Should you be exercising if you have back pain and degenerative disc disease? The answer for my patients has always been a resounding “likely,” it all depends on what’s wrong. However, a new study would suggest that maybe we should all be pushing these patients harder.
What Is the Multifidus Muscle?
The multifidus is a muscle located in the back, stretching down both sides of the spine. The primary function of the multifidus is to provide spinal stability and support. It’s highly unlikely, unless you’re a regular reader of this blog, that you know what the multifidus muscle is because doctors rarely focus on it or talk about it. However, when a patient has back pain, it’s a structure that should be examined as it can become inflamed and even atrophy (shrink) if a problem with the multifidus is left unaddressed.
Problems with the multifidus muscle are actually fairly easy to see on MRI. Despite this, since multifidus back pain doesn’t really have a surgical solution, radiologists don’t typically read them on MRI, instead focusing on bones, discs, nerves, and so on as surgeons and doctors believe they have a better understanding of how to treat these. Focusing only on structures that can be surgically repaired is quickly becoming an old-school approach to assessing back pain, one that is likely to change in the not-too-distant future. Why? Interventional orthopedics has now entered the scene, and it focuses on nonsurgical solutions for all musculoskeletal structures, including the multifidus muscle.
To learn more about the multifidus muscle why your doctor doesn’t discuss it when you have back pain, watch my video below:
So when the multifidus is inflamed and causing back pain, what can you do to treat it? Our feature study today looks at how something as simple as exercise may reduce or even prevent multifidus inflammation, even in the presence of disc degeneration. Let’s review it.
Multifidus Inflammation Improves with Exercise
The new study consisted of two groups of mice, one sedentary and one active. At nine months, MRIs were conducted to determine the degree of disc degeneration in each subject. The multifidus muscles were then studied in both the sedentary and active mice with disc degeneration to assess inflammation. The results? In the sedentary mice, researchers found that the disc degeneration disrupted the expression of inflammatory-marker genes and caused inflammation in the multifidus muscle. In the physically active mice with disc degeneration, inflammation was significantly reduced or prevented.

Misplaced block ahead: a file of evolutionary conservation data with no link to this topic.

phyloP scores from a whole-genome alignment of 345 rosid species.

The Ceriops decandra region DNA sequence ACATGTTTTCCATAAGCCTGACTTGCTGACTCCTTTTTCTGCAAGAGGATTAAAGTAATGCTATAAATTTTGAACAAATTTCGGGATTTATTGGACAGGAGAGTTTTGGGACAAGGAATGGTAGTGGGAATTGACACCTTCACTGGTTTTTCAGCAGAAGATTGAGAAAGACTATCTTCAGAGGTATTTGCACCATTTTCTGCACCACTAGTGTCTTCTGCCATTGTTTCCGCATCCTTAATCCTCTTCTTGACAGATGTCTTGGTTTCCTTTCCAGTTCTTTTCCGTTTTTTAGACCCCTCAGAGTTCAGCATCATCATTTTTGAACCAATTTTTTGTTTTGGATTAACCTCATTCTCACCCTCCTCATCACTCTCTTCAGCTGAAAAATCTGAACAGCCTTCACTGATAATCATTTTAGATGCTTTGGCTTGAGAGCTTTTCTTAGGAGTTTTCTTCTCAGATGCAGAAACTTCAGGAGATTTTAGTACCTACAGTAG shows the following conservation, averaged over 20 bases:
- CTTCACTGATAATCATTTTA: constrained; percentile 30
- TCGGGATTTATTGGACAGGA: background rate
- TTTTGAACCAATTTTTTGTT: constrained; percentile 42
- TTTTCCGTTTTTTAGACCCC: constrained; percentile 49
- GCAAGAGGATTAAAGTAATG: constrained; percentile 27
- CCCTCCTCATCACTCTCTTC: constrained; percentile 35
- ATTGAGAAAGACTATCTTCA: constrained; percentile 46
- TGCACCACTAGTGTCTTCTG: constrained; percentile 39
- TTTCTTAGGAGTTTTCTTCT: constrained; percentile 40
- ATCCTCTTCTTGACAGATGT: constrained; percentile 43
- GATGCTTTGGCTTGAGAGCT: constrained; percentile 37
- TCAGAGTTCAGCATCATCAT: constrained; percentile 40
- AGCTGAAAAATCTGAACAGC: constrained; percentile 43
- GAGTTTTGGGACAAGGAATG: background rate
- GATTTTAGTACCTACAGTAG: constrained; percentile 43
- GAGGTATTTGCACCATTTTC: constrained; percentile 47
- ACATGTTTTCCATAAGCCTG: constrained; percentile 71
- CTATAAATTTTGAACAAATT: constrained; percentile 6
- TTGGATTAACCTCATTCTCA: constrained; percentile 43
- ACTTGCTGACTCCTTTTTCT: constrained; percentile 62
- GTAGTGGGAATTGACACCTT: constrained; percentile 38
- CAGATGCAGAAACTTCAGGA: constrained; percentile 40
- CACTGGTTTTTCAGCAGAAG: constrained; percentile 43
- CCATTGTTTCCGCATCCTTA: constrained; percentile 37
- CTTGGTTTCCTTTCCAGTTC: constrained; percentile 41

Would the results translate to a human population? I’m sure more research will be coming down the pike that will eventually answer this question. Certainly the disc degeneration would also need to be addressed; however, it’s promising that exercise, in the meantime, may help relieve the multifidus inflammation it creates. And exercise is certainly preferable to the long list of dangerous risks associated with taking anti-inflammatory drugs (NSAIDs) to quell pain and inflammation. Not to mention, exercise is chock-full of many other benefits.
Many Other Benefits to Exercise
There’s also recent evidence that exercise or saying active as you age keeps your immune system healthy and actively engaged. Our immune system, like many other body systems, naturally weakens and becomes more sluggish the older we get. A weak immune system can’t properly fight disease and keep us healthy. Exercise may be just the rejuvenating potion our immune system needs.
Brief bouts of exercise may not only give your brain a boost but also multiple bouts of moderate-or greater-level exercise throughout the day may be just as beneficial to your health as one long workout. Exercise may also improve the bacterial environment in your gut, and it helps you lose weight and maintain weight loss. Additionally, we’ve also covered a study that found that exercise did indeed outperform NSAIDs for pain relief, function, and symptoms in patients with knee arthritis.
Its benefits don’t stop there. Take a look at a few more:
- Even minimal amounts of exercise can reduce the risk of mortality as a whole by 23%.
- Exercise can help improve cartilage in those with arthritis.
- Exercise may also protect our genetic information, slowing aging.
The upshot? While this is a rat study, it’s nonetheless interesting that exercise was able to tamp down inflammation in a key stabilizing muscle. So what should you do if you have degenerative disc disease? Find an exercise or a level of it that doesn’t dramatically increase your pain. You can then increase your activity as long as your pain doesn’t go above a 2 or a 3. I would err on the side of more rather than less activity. Finally, find a physician, physical therapist, or alternative-healthcare practitioner who can reduce the symptoms should your back blow up. In other words, “just do it”!